Air Patrol: Rich to the rescue of forgotten Colombia | International

Álvaro Soto, pilot of the Colombian air patrol.
Álvaro Soto, pilot of the Colombian air patrol.Courtesy of the CAP

The rich to the rescue. Guaymaral is a private airport for the Colombian elite located in the north of Bogotá. Only the big businessmen and the families with the most money in the country can have their planes parked there. Most pop open bottles of champagne while shopping in Miami. A few, and this story is about them, fly to remote places, where the State barely reaches, to operate on peasants for cataracts or bring glasses to children in villages.

Many of these men have a hobby of flying in their free time to their farms in the countryside. Some of them, like 71-year-old Hans Timcke, decided they wanted his plane to also be able to serve other people in need. In Colombia, there are still many places that can only be reached by air. The people who live in these territories do not have access to the health system and many have never seen a doctor. It has been precisely private pilots like Timcke who for many years have brought them closer to the toilets.

For a lifetime, Timcke worked as a commercial cargo pilot. However, his love of aviation led him to buy a small plane together with three friends. A device like the one he pilots, with three seats, today would cost $163,000 and one hour of flight costs $200.

At first, the owners of the plane only used it to make private family flights to enjoy a rural house they had in Villavicencio. They still do, and from time to time the plane serves to take the family to paradisiacal places where commercial airlines do not arrive. However, 47 years ago, when Timcke met the founders of the Air Patrol and joined them, the Air Patrol is also good for many other things.

Plane belonging to the Colombian air patrol.
Plane belonging to the Colombian air patrol.Courtesy of the CAP

The patrol is an organization that has been flying to the most remote parts of the country for more than half a century to provide free medical care to people living in extreme poverty. “The owners of the planes are the great businessmen of this country, and the patrol is their hobby,” explains the director of the Patrol, Pamela Estrada.

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“We unite their passion for flying and their desire to serve. It is his time to give back to the country everything he has given them, ”says Estrada. For Timcke, reaching the most remote corners of Colombian territory, where the government does not even often arrive, has been the opportunity to learn about a reality that he had only seen from time to time on television, he explains by phone from the Guaymaral airport after a flight.

Throughout these years, he remembers having been able to see how a disease that is treated in a matter of days in big cities, such as a hernia, can become a heavy burden that weighs down a person for years where the health system does not reach.

“I very much remember a trip to the Colombian Pacific where the surgical group performed cataract operations on the inhabitants of the area. I remember how surprised they were to regain their sight after many years of seeing the world in a blur. They did not believe it, ”says Timcke, who explains that these have been the moments in which he has most valued his life of privilege.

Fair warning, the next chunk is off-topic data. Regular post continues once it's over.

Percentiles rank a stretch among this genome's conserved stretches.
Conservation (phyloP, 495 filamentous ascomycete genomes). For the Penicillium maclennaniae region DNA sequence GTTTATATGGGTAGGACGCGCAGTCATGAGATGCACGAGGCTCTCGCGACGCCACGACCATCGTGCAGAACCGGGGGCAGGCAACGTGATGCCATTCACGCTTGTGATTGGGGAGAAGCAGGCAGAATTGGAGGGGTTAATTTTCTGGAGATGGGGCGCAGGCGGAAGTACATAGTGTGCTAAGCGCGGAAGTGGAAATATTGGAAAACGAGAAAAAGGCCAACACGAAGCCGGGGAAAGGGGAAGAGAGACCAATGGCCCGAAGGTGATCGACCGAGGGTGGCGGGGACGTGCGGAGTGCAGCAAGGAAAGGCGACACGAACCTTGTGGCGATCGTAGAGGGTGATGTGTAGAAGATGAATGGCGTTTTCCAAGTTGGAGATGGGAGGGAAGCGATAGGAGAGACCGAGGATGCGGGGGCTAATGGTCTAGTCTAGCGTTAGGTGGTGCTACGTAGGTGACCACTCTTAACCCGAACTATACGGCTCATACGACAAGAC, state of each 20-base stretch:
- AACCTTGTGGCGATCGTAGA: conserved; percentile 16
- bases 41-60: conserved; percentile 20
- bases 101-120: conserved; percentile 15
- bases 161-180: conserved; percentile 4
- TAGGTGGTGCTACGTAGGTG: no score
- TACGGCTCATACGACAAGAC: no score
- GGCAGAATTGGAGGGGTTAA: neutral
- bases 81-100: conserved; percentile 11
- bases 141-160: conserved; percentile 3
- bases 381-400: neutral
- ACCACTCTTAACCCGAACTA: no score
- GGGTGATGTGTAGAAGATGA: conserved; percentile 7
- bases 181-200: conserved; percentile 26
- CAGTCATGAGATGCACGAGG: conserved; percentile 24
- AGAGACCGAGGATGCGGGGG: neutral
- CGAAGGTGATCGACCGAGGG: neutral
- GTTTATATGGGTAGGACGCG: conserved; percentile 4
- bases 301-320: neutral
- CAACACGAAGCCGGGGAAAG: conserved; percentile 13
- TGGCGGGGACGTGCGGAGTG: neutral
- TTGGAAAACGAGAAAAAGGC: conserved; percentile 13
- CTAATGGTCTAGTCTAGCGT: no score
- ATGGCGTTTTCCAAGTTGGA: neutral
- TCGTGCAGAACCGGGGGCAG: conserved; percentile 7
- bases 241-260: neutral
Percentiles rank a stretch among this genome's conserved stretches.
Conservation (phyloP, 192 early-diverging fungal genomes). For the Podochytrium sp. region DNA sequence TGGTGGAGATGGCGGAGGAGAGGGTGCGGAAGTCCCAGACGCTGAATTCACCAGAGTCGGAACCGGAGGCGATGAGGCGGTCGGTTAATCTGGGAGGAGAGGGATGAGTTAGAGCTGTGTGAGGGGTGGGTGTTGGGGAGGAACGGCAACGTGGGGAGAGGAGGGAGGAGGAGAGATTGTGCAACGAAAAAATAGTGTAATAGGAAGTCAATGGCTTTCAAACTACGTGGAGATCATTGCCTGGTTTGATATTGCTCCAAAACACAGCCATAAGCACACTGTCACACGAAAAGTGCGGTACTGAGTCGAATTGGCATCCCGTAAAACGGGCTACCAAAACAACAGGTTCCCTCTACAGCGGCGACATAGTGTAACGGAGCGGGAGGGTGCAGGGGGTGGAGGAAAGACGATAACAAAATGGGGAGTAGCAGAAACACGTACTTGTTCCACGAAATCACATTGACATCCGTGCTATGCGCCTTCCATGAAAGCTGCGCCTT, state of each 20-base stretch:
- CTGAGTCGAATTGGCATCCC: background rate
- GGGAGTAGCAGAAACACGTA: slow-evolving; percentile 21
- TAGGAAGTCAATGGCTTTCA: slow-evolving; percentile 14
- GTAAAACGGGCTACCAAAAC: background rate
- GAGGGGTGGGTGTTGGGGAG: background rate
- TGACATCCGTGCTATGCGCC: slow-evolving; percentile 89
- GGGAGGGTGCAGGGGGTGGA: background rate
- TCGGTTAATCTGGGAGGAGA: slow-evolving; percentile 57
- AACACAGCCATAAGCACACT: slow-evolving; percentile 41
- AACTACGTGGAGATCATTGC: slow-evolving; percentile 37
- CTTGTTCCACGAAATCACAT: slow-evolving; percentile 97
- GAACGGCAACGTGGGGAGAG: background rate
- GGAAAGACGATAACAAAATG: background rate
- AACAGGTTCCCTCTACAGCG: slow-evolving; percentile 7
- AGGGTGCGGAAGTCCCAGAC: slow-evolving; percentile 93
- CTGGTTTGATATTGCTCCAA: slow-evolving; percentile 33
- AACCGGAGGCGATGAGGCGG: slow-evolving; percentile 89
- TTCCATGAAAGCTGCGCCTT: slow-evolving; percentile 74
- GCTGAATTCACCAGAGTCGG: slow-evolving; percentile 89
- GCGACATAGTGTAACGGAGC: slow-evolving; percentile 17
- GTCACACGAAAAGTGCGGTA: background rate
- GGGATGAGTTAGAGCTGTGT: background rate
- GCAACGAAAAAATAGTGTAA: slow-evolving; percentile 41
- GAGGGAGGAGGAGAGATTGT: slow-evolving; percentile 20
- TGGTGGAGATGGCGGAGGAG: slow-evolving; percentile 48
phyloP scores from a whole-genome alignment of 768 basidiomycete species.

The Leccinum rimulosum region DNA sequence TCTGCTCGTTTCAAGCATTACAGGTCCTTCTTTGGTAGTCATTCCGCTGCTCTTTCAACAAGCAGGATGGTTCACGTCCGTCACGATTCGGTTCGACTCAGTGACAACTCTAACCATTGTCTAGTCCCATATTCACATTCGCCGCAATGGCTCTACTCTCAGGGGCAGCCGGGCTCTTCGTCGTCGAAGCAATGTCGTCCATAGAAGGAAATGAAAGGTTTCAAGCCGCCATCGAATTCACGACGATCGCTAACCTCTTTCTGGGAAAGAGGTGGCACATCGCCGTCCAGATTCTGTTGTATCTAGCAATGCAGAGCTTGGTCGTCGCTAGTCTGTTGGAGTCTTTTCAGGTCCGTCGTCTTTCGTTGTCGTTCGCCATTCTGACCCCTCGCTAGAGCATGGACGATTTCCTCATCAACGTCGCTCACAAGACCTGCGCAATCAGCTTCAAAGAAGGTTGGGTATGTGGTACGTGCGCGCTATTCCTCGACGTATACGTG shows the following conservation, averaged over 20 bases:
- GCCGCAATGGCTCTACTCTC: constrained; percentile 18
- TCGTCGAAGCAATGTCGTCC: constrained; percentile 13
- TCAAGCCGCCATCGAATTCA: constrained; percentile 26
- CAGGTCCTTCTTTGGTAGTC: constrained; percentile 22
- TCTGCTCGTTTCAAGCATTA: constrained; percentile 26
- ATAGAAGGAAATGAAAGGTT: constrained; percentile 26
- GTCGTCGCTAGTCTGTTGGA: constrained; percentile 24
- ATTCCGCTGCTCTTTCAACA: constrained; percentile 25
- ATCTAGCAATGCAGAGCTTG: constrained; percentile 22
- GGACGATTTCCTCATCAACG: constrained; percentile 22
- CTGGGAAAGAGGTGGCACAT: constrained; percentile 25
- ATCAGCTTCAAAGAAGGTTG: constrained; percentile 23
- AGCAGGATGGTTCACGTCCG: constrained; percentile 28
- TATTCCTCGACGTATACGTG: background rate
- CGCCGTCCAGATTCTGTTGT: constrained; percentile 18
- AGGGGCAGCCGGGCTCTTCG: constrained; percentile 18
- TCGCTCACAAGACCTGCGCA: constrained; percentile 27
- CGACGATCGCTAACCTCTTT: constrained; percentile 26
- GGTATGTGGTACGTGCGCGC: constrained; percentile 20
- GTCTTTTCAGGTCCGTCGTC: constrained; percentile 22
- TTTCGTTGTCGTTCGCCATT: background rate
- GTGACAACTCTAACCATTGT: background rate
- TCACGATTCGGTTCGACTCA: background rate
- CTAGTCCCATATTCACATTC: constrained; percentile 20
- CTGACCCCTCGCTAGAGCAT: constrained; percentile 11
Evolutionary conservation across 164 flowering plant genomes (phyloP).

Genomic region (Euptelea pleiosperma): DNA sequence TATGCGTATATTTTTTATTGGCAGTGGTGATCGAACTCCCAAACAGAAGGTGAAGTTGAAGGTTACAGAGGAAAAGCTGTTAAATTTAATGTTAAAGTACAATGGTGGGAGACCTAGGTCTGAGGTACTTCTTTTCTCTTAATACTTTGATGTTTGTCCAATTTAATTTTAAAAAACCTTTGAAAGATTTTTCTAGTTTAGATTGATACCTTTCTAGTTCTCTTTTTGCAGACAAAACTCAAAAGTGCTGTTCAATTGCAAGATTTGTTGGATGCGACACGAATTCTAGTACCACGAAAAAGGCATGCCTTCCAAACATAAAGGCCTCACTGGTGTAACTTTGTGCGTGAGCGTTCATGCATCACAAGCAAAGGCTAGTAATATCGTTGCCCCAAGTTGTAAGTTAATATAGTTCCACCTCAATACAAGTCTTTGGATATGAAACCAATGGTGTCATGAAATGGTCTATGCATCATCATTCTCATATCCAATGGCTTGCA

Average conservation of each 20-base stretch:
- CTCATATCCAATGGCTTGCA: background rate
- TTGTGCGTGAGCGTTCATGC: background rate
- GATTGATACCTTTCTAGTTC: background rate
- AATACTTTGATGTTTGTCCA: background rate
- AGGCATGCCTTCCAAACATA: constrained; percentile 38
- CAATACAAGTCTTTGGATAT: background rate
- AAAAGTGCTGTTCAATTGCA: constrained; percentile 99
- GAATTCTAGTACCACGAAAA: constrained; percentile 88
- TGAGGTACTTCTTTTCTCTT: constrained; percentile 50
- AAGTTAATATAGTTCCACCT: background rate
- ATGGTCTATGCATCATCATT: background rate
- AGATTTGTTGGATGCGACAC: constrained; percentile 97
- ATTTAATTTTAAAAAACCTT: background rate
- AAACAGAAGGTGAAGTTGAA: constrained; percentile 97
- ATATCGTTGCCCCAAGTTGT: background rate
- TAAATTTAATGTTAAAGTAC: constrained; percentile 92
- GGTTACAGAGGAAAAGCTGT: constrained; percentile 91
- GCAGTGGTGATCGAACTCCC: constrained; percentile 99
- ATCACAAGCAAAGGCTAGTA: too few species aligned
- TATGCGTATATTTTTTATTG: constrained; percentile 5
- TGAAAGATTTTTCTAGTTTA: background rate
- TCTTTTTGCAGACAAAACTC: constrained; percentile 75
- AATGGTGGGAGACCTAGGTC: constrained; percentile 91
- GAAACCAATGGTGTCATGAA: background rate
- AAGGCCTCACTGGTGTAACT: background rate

The Patrol has been working in Colombia for 55 years, but it has not always been dedicated to the same thing. In 1966 it was created as a search group for lost planes to support the El Dorado airport, which was beginning to make international flights. At this moment, they have 70 pilots and more than 300 volunteer health workers with whom they carry out more than a dozen medical brigades a year. “It is the largest private fleet in the Andean region dedicated to humanitarian work,” Estrada highlights.

The medical missions they carry out are chosen according to the needs of the municipalities that ask them for help and the donors that support them. “There are companies like Colmédica that don’t care where we go, but others like the oil companies have very defined towns where they want to go and help,” says the director.

An ambulance plane belonging to the Colombian air patrol.
An ambulance plane belonging to the Colombian air patrol.Courtesy of the CAP

The procedure is very simple. They summon their pilots, arrive at the municipality, set up a hospital in a matter of hours, serve more than 800 people in two days, and fly back to Bogotá. One of the great objectives of the Patrol is to help combat child malnutrition. For this reason, they make special brigades focused on pediatrics and nutrition in places that have infant mortality rates higher than the national average, such as remote areas of the Colombian Pacific.

The director of health personnel, Lorena Calderón, is in charge of coordinating the 300 medical volunteers who go to the sessions. “Each trip costs an average of 200 million pesos, and thanks to this we have been able to improve the quality of life of thousands of people who do not have health centers in their region.” Throughout its history, the Patrol has received many awards, including the King of Spain Award for Human Rights in 2017.

For pilot Álvaro Soto, 80, being part of the Patrol has given him the opportunity to return to places where, as an official of the Ministry of the Environment, he developed his work as an anthropologist. “With my plane, we were able to prove that if you take a boat on the Putumayo, you can get to Buenos Aires, Argentina, by river. This allowed us to carry out the America expedition that verified the fluvial viability of South America”. The work of the patrol has left a deep mark in Colombia: “Imagine that 50 doctors arrive in a town where none had ever set foot,” explains Soto, who fell in love with planes since he first looked at the sky and saw one. flying.

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